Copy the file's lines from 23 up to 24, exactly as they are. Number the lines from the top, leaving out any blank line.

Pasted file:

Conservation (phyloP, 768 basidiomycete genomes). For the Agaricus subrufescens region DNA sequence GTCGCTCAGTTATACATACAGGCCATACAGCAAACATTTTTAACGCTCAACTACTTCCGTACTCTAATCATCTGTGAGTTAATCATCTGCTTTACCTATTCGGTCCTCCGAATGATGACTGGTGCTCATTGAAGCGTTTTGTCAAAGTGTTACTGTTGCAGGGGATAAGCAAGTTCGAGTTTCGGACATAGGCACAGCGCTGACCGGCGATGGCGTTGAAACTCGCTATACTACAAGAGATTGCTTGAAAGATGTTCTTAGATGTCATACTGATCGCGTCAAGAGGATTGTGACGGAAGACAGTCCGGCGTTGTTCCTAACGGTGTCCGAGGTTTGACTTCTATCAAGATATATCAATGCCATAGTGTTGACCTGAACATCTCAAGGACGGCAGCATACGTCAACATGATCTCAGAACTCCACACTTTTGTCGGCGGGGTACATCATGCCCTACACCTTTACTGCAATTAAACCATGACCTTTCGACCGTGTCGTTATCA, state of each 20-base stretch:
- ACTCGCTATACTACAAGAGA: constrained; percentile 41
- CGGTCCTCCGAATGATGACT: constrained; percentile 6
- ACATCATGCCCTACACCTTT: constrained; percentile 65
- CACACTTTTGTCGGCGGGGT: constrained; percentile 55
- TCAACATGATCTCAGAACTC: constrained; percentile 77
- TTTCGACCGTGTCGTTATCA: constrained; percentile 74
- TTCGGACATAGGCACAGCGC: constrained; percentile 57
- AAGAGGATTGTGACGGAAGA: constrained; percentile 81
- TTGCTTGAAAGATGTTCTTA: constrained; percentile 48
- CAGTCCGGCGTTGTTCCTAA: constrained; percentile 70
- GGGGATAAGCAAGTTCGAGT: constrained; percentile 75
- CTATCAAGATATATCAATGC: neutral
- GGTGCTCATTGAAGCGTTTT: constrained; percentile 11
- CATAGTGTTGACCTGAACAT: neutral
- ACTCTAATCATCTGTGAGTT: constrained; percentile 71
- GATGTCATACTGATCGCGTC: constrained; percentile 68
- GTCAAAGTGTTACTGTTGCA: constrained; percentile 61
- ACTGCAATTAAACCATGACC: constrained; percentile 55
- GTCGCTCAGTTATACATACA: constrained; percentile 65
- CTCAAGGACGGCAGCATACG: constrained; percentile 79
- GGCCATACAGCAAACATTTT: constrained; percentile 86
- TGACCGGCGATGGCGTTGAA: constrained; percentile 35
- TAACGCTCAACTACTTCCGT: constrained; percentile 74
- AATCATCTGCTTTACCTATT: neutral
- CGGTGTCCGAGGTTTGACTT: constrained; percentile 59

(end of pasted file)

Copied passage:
- TGACCGGCGATGGCGTTGAA: constrained; percentile 35
- TAACGCTCAACTACTTCCGT: constrained; percentile 74